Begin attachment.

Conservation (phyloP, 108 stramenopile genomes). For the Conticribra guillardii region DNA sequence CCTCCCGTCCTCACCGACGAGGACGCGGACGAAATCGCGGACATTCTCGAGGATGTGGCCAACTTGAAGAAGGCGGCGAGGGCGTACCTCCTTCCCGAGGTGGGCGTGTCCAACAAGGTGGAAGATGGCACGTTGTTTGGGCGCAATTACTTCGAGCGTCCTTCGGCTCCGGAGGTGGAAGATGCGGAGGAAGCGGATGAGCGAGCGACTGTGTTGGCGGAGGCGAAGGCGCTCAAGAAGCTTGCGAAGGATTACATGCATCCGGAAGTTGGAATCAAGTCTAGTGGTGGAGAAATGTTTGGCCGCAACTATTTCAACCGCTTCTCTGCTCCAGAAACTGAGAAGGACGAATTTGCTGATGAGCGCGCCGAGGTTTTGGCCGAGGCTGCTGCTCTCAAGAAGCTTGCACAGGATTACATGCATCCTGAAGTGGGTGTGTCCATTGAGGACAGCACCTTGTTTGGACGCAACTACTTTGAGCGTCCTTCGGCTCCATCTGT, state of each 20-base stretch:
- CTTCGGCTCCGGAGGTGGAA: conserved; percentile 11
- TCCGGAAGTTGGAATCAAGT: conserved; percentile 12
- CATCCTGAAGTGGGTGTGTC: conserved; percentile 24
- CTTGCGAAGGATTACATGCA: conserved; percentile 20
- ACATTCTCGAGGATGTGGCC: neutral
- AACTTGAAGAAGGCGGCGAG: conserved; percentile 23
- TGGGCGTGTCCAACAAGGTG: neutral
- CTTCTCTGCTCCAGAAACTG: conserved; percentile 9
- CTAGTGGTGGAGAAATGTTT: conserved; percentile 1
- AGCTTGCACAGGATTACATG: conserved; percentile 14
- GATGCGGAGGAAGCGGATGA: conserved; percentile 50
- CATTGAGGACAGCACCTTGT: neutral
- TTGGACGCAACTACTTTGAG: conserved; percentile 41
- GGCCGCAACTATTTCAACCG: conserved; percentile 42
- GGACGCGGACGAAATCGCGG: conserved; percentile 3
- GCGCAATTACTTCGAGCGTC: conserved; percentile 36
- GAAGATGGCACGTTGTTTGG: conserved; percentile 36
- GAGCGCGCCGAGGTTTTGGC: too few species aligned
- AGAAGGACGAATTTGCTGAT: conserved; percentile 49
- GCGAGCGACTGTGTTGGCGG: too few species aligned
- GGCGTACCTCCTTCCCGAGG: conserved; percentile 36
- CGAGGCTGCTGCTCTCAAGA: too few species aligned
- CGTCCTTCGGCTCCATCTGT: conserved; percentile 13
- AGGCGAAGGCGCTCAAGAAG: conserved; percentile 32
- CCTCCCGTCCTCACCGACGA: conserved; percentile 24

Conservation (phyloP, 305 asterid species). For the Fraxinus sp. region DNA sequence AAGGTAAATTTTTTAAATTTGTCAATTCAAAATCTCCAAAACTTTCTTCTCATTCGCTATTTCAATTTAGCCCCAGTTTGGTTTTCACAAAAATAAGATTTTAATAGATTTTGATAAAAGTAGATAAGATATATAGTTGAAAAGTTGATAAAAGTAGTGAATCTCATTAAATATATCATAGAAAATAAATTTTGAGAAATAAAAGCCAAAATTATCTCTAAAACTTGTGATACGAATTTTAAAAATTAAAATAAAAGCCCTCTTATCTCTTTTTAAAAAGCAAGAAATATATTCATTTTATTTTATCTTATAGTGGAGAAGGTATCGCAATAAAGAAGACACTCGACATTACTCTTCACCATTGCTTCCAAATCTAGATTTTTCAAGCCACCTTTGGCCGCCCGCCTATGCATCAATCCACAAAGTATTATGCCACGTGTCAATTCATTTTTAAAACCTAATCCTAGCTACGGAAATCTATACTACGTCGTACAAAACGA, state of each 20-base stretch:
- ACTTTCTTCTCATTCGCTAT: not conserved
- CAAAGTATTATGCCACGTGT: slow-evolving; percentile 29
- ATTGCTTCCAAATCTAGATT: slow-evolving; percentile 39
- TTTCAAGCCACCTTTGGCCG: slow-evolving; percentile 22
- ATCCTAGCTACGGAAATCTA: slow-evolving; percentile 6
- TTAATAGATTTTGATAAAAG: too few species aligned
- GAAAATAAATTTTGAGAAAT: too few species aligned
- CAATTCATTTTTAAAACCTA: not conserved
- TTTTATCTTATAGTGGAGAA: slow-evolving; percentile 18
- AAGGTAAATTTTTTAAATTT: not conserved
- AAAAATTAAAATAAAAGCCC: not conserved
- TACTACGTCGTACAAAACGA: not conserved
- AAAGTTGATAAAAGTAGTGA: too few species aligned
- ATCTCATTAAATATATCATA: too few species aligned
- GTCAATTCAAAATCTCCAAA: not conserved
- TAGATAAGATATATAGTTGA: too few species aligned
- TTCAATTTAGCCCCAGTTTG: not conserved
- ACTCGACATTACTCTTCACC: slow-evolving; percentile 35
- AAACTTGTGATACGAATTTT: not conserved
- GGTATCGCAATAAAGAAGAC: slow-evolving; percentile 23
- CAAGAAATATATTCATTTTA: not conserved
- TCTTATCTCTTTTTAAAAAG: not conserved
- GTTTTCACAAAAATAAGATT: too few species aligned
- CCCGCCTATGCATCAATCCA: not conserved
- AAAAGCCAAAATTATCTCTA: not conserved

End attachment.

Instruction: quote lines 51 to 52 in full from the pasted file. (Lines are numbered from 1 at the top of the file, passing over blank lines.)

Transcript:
- CCCGCCTATGCATCAATCCA: not conserved
- AAAAGCCAAAATTATCTCTA: not conserved